Is there any reason to think wearing face masks can cause harm in any way?

There's an argument in hospital infection control, as I understand it, that sometimes if you have too much protective equipment — full body suit and gloves and goggles and face visor and different masks and and all sorts of other equipment — you might actually put yourself at risk, because if that complex equipment gets contaminated when you're taking it off, you might unfortunately increase your risk of getting infected. For face masks, I don't think the same kind of thing applies.

I know that if you wear the face mask wrong, it won't provide as much protection as if you wear it correctly. So, for example, if you wear a surgical mask and it doesn't cover your nose, it's not going to provide as much protection as if it were covering your nose. If you touch the outside of it all the time, that's not going to help because the outside is where the virus might have been captured by the mask. So if you touch the outside and then you pick your nose or suck your finger, then you've kind of defeated the objective of wearing a mask in the first place.

What we recognize now, with the coronavirus pandemic, is that we actually do need these non-pharmaceutical interventions to play a much bigger role, maybe for longer.

I think the other thing to be careful of is if people have got choices about whether to go out or not and they might tend to stay at home if they don't wear a mask — and that's true in Hong Kong, where if they have a mask, they go out to a crowded area — I think actually it would be better to just stay at home if you can, because that's the best way to reduce your risk of getting infected.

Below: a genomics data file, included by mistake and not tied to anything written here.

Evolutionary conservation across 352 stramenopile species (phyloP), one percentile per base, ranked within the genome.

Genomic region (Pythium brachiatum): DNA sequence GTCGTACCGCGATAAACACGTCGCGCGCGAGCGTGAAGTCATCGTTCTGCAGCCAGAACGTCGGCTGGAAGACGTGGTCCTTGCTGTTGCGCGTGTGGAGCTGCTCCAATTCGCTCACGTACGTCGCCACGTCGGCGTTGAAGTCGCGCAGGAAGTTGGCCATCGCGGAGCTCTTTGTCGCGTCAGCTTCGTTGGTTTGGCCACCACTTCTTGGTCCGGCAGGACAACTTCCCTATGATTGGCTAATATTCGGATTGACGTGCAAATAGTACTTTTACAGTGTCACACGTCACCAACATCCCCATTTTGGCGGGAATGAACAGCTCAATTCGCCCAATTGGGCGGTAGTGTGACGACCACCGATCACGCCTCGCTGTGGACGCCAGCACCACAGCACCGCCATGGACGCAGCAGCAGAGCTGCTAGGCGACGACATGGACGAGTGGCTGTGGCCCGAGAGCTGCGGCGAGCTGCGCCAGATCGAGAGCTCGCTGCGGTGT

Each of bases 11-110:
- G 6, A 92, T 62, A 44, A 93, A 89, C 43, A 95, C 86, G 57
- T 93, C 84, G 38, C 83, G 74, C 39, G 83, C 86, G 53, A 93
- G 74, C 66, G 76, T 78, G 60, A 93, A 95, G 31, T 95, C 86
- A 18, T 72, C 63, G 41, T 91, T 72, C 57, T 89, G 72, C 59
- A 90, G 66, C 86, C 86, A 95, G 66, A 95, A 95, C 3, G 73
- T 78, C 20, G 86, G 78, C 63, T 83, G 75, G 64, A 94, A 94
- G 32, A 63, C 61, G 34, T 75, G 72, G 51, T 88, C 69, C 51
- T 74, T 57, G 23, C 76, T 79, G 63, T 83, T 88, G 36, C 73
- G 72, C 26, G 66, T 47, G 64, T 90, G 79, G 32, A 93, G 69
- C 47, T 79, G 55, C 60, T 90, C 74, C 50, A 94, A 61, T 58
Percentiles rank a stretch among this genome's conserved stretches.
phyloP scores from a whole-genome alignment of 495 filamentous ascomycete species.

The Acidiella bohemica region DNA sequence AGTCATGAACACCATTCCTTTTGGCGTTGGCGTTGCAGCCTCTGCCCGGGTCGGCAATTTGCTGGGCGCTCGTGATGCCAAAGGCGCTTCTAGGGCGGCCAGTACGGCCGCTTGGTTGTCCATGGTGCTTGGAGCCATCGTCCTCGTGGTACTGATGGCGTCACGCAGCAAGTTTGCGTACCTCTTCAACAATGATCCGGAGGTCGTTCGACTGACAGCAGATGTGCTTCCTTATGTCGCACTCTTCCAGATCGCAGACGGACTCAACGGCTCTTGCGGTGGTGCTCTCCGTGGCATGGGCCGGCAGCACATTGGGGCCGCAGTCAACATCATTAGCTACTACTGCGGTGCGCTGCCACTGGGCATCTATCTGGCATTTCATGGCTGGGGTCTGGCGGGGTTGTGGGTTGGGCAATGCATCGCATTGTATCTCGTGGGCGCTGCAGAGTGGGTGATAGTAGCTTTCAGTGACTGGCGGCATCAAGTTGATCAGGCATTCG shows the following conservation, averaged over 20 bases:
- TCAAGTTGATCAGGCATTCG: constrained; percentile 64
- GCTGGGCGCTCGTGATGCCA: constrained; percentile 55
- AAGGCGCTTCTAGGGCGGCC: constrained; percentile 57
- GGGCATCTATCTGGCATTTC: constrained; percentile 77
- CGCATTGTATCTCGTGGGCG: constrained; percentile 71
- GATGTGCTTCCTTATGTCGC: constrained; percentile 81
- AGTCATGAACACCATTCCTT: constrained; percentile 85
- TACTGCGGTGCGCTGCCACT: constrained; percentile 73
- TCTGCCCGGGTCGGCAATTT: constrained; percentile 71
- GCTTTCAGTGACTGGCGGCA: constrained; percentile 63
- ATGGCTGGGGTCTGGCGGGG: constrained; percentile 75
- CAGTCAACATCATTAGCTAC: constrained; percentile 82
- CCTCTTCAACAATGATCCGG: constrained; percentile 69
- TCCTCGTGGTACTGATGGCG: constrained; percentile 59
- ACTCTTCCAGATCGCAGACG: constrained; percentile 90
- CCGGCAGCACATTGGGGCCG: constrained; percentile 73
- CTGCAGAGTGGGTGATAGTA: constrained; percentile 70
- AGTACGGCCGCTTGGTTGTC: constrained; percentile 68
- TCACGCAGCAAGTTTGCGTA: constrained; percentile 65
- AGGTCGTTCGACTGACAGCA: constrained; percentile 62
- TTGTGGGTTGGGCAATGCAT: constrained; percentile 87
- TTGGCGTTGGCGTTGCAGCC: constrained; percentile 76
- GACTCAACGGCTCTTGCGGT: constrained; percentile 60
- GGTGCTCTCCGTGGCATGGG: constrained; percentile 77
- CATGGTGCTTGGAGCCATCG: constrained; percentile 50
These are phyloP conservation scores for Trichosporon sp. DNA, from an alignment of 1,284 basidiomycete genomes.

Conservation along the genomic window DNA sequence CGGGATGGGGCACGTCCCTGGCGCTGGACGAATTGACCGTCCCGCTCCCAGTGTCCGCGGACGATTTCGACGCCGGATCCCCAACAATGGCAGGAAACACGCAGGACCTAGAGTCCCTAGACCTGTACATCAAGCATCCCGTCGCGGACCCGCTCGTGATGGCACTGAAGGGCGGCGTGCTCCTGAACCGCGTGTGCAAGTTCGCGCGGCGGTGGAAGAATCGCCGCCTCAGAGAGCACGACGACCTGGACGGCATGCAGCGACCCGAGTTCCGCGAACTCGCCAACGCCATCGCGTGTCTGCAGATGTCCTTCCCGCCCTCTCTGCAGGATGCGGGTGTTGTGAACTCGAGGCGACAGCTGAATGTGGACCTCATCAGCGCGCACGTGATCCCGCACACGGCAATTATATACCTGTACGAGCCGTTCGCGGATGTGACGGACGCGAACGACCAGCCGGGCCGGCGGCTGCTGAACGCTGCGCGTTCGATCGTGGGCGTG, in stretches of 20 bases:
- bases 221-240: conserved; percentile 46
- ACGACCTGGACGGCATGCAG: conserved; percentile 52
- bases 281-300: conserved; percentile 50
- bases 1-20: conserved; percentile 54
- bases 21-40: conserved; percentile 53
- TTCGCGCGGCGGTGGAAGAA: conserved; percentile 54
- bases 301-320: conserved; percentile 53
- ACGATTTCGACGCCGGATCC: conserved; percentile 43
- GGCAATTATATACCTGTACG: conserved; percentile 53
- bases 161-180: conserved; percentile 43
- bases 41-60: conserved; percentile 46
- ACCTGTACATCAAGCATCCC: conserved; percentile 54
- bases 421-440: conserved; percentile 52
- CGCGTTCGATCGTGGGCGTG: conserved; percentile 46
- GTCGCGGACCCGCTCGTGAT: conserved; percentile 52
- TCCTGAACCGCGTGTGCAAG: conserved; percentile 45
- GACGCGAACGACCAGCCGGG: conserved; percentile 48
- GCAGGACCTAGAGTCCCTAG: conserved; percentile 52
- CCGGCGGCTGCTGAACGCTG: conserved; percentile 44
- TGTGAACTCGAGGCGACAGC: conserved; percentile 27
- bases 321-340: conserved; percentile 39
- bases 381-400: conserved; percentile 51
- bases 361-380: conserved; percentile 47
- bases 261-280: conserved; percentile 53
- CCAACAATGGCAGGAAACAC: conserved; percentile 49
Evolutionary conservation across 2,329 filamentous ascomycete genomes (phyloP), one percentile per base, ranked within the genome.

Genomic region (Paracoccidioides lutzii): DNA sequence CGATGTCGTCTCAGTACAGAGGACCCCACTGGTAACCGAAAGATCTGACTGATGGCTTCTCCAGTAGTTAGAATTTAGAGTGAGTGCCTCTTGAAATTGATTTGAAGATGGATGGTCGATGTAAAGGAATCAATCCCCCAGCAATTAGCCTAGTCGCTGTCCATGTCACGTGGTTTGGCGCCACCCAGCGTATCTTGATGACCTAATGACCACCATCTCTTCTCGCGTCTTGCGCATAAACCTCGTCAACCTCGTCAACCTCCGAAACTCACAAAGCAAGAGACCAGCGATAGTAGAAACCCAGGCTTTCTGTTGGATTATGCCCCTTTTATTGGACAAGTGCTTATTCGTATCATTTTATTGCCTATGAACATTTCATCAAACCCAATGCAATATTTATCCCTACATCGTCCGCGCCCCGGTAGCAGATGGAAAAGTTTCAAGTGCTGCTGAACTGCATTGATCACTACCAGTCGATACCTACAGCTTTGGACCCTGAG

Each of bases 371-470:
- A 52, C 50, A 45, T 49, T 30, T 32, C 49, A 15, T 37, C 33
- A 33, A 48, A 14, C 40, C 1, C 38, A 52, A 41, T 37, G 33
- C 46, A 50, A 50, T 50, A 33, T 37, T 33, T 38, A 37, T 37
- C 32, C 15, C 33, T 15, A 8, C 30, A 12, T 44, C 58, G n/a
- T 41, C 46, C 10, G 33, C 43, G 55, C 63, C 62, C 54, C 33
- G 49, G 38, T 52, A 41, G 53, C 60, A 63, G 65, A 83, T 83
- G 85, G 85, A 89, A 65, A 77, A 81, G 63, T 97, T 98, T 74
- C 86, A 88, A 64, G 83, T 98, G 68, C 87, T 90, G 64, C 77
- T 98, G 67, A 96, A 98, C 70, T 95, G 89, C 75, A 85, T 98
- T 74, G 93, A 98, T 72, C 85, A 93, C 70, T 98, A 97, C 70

Final question: Why has the research been so mixed and limited?

It's difficult to do studies on face masks, and they're not as exciting to funding bodies as antiviral trials or vaccine trials, because face masks seem like really a simple intervention. So we don't have a lot to go on.

I think after this pandemic, there's going to be renewed enthusiasm for looking at simple interventions. When we thought about influenza pandemics in the future, we've always had in mind that we've got antiviral drugs that should work, and we also have the potential to have a vaccine in six months so we just need some non-pharmaceutical interventions that can last for maybe a few months to slow transmission.

What we recognize now, with the coronavirus pandemic, is that we actually do need these non-pharmaceutical interventions to play a much bigger role, maybe for longer. We don't have an antiviral drug yet, we won't have a vaccine for a while, so really there's a much bigger potential role for distancing measures and maybe personal protective measures like hand hygiene, and perhaps also like face masks.

This interview has been lightly edited.

This segment aired on March 25, 2020.

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Carey Goldberg Editor, CommonHealth
Carey Goldberg is the editor of WBUR's CommonHealth section.